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aircraft. The former Dunne Tailless plane interested him, and out of this study came the "Flying Wing." During this period he also spent part of his time working at the Douglas Aircraft plant at Santa Monica where again he worked with J. K. Northrop and, with his collaboration, Stadlman built the first wing assembly for a tailless machine. This project was never completed for about this time the Lockheed Aircraft Corporation was reformed in Burbank, California, and Stadlman joined Allan Lockheed and J. K. Northrop in the organization as Plant Superintendent in charge of production. He proceeded to engage the services of a crew of experienced aviation construction workers and soon the renowned Lockheed "Vega" appeared, which rapidly became the most outstanding airplane of that period. The long list of notable record flights made with these planes is aviation history, and their performance was the talk of the flying fraternity.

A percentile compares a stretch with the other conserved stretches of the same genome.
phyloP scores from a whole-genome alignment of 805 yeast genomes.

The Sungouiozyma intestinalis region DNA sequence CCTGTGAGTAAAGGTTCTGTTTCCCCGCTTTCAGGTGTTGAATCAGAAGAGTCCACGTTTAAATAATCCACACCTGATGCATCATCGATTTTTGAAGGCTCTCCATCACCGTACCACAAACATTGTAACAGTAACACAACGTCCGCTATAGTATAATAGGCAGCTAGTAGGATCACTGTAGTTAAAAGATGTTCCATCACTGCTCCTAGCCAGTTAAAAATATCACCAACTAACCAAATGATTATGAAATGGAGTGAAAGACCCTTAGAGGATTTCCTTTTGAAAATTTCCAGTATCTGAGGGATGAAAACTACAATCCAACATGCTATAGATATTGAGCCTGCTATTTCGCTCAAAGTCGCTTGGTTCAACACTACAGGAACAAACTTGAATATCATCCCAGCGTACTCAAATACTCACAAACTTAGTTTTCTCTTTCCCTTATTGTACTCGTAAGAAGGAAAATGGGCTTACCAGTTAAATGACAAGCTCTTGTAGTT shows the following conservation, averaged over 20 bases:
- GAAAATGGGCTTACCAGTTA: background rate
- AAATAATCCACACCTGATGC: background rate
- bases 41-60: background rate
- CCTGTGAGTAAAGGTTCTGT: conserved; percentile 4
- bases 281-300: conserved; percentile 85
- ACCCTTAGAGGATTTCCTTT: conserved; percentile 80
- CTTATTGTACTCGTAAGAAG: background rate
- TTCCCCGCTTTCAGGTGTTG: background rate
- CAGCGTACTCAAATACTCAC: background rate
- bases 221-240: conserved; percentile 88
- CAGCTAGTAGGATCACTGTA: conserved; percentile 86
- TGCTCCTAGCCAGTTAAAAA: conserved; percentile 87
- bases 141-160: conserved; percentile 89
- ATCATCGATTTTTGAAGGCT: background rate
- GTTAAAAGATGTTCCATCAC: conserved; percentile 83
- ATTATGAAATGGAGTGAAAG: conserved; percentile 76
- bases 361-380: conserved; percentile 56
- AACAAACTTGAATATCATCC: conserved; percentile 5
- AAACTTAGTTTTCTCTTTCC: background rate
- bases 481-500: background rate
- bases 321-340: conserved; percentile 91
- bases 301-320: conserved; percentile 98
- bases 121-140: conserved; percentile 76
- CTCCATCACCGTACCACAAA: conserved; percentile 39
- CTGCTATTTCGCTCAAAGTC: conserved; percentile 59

Stadlman resigned from Lockheed in 1929 to devote more time to his flying wing ideas, then he joined Allan Lockheed later to form the Alcor Aircraft Company in San Francisco. There they brought out a very unusual twin-engine, high-wing cabin monoplane, using two Menasco 6-cylinder, 250-[[strikethrough]] horsepower [[/strikethrough]] h.p., engines lying horizontally in the nose of the machine just far enough apart to give propeller tip clearance. This plane, designated the C-6-1 Junior Transport, carried eight passengers and was intended for feeder line use. It was test flown by the well-known experimental test pilot, E. T. Allen.
Following this Stadlman became semiretired to take life easier, but continued to work on some of his own ideas in a leisurely way.  During World War II he came out of retirement to assist the military effort and was at North American Aircraft Company and the Alameda Naval Air Station, engaged as a specialist on the design and construction of jigs, fixtures and manufacturing processes.
"Tony" Stadlman became a Patron Member of the Early Birds of Aviation in 1929 and received his 50-Year Commemorative Plaque at the 1962 Annual Reunion

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